Revamped, re-focused for gold
BEIJING -- It would be easy to put on my TMZ hat to write about
I don't think I'm taking a wild guess here by speculating that when it comes to male sports fans, Mitts is the most Googled female University of Florida alum
But the TMZ approach would be missing the point with Mitts. For starters, she recently turned down an offer to bare all for
Right now it's all about the soccer anyway for Mitts, 30, who has already won an Olympic gold medal and an NCAA title. When the U.S. women begin the defense of their 2004 gold against Norway on Wednesday in Qinhuangdao (7:45 a.m. ET, MSNBC), Mitts will almost certainly be the starting right back just months after it appeared that her recovery from an ACL injury would keep her off of the team.
"A lot of people don't realize that I really didn't start playing with this team until April," says Mitts, whose torn ACL forced her off the '07 World Cup team and into the ESPN broadcast booth. "I had another setback in March, and I knew I didn't have much time to give myself an opportunity to make the squad. It was stressful -- kind of a do-or-die thing. But luckily Pia knew what I was capable of."
First-year U.S. coach
That ugly long-ball approach the U.S. played in the World Cup? It's long gone. "People watching our games will see a possession-oriented style, I hope, because that is what we've been doing for nine months now," Sundhage says. "Everybody on the back line is comfortable with the ball."
It's no surprise, then, that Sundhage has chosen Mitts and
The operative word for Sundhage's players is to be
"She loves having the outside backs attack and be active going forward, so for me it's been fun to have that freedom," Mitts says. "I know that I'm going to make mistakes, but at the same time she's been so patient with us. She knows that by taking risks that's going to happen, but we're confident going forward now."
The sad irony is that Mitts was doing exactly what she was supposed to -- initiating an attack down the right side instead of just booting a long ball upfield -- on the passing sequence that led to star forward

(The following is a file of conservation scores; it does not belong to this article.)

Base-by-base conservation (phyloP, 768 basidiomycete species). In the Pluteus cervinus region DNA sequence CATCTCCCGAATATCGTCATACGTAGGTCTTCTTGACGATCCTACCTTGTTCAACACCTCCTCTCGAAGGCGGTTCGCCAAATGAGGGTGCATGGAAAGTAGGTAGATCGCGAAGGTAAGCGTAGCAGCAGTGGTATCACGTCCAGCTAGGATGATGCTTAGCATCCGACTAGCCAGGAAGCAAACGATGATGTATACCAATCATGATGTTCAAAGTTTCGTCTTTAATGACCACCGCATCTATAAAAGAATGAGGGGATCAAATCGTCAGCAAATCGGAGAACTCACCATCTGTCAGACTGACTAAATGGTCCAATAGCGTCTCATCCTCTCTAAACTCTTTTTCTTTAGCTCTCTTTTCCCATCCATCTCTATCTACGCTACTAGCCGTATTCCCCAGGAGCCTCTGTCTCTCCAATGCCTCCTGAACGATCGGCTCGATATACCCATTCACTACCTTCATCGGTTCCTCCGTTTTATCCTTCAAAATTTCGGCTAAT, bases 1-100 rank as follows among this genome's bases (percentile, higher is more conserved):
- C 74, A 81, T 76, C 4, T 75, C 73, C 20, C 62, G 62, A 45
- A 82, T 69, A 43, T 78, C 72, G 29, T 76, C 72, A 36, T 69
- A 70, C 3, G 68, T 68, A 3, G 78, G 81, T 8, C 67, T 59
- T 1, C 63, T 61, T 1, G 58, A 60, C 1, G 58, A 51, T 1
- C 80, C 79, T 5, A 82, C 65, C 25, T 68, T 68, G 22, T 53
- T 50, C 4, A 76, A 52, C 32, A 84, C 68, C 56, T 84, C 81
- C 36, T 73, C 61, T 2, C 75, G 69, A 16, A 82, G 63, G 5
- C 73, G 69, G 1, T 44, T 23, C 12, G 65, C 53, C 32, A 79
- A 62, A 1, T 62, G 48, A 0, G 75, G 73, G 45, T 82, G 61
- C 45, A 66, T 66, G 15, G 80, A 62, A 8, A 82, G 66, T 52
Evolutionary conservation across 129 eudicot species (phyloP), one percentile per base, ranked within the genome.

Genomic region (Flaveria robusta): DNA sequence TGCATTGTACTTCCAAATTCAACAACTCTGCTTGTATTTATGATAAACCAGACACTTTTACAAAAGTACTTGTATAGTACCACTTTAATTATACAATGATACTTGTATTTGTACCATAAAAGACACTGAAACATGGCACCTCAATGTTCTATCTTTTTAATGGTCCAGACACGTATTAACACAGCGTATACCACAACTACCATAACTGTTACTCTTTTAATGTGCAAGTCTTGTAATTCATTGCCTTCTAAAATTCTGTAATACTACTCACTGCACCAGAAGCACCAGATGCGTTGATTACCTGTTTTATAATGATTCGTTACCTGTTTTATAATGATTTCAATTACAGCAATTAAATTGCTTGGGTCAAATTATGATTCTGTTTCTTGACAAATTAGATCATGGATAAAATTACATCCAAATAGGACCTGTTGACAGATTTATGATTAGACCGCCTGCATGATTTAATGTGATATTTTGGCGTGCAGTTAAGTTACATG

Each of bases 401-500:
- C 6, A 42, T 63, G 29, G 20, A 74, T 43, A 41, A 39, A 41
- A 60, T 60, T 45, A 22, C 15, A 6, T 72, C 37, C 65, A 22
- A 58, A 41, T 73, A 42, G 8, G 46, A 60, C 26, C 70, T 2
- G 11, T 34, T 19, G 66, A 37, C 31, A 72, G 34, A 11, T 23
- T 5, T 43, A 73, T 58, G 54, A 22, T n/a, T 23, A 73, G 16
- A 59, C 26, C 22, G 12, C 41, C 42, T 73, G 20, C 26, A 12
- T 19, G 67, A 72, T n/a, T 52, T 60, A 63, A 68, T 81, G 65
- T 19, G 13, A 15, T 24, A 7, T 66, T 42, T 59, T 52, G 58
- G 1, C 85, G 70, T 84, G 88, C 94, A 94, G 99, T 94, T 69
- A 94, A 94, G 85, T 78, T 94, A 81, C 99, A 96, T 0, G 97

Wambach's absence should force the U.S. to play even more on the ground, but it also means there are more unknowns about a U.S. team heading into a major tournament than ever before. Wambach and
"Obviously, losing Abby's a huge blow, especially so late in the game," says Mitts, who will have to take on a bigger leadership role as one of the team's few remaining veterans. "We're going to have to adjust. But I do think that we're a deep team and we're excited about our chances even now."
Few soccer-watchers are accustomed to seeing the U.S. women in an underdog role. With Wambach's injury the Americans are the clear No. 3 choice in this Olympic tournament behind two-time defending World Cup champion Germany (which has never won Olympic gold) and Brazil, which thrashed the U.S. 4-0 in the '07 World Cup semifinals.
But maybe the unexpected circumstances will give this young U.S. team an opportunity to show off the bravery that its coach is demanding. Mitts, for one, knows that while she has a long-term future in soccer -- from television commentary to perhaps hitting 100 caps to joining a major-market team in the new WPS league -- the highlight of her playing resume might well be dependent on what takes place in the next three weeks here in China.
Then again, bravery isn't a new concept for Mitts, who took a deep breath in 1999 and ran with the bulls in Pamplona, Spain.
"It's one of the coolest things I've ever been a part of," she says. "We were on a three-week tour of Europe, and I was with my best girlfriend and her brother. We decided to stop in the city and see what it was like, and next thing you know, we got talked into actually running with the bulls.
"The first group runs out, and then they ring another bell and let the bulls out. So we looked at each other.
Now imagine that scene on a soccer field in China with a ball at Mitts' feet and bulls -- check that, huge German and Brazilian defenders -- rushing at her with a full head of steam. Will she push forward? Will she be brave? Will her teammates?
We're about to find out.